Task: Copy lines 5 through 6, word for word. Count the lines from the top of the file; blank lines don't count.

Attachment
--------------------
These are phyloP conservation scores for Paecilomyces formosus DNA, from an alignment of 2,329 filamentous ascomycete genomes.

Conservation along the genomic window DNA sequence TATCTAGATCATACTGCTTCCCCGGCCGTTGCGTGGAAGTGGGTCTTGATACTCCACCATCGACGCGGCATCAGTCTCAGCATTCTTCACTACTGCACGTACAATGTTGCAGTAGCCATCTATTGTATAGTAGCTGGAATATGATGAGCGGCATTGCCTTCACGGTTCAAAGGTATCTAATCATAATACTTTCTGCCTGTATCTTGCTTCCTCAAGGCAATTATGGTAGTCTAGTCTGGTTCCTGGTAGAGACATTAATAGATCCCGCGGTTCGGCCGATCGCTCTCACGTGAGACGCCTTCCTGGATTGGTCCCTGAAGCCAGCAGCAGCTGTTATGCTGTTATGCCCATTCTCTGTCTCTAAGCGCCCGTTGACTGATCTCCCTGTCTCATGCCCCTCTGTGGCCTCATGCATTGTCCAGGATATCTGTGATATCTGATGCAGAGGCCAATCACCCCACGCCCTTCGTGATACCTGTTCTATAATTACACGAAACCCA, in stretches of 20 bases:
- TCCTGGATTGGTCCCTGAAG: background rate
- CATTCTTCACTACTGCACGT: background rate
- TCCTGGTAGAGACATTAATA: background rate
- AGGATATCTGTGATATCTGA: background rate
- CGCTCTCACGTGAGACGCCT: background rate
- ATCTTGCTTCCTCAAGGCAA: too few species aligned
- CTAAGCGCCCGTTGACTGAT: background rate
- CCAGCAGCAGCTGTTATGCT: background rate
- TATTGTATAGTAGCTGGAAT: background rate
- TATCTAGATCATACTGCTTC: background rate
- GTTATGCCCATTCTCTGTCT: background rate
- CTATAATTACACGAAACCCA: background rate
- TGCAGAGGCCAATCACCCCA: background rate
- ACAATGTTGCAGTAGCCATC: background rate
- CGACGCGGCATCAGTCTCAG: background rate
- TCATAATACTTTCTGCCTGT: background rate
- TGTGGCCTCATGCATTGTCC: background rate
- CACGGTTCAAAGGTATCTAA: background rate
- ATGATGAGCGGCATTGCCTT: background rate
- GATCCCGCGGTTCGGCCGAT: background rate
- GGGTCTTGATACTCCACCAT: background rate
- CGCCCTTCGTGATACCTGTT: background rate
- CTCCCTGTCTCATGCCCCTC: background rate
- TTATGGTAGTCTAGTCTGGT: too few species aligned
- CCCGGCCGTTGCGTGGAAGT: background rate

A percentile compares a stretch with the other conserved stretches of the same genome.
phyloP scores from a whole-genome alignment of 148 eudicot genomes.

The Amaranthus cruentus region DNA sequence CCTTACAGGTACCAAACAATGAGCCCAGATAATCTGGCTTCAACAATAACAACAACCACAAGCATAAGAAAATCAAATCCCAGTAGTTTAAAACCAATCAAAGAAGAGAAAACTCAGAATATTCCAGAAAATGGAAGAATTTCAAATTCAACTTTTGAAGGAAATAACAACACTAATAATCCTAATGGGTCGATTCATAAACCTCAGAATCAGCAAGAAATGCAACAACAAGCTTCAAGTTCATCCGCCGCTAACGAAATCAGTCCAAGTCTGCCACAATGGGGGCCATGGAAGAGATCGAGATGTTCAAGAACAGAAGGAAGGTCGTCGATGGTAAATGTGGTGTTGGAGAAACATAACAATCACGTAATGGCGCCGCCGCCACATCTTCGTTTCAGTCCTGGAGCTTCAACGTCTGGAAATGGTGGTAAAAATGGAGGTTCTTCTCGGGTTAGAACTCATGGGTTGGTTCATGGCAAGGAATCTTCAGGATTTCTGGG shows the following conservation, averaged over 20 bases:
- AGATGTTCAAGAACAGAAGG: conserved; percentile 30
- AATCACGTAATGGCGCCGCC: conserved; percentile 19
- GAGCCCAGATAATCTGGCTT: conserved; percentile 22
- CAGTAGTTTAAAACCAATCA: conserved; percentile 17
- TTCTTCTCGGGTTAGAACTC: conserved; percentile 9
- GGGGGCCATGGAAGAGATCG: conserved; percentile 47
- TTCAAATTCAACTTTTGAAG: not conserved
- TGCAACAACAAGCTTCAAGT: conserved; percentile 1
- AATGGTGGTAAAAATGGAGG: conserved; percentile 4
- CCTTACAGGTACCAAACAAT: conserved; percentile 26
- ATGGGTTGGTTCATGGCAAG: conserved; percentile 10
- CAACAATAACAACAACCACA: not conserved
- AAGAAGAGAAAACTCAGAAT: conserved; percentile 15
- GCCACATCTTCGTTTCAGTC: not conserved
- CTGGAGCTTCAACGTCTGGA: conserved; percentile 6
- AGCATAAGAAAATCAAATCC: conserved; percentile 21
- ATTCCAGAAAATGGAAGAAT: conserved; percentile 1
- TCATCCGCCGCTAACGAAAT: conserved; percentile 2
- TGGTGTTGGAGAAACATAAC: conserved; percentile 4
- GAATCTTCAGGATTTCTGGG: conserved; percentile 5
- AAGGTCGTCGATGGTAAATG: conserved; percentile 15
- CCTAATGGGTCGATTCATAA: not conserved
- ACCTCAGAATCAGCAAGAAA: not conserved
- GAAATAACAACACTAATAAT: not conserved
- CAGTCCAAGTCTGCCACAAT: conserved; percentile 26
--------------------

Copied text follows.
- TCCTGGTAGAGACATTAATA: background rate
- AGGATATCTGTGATATCTGA: background rate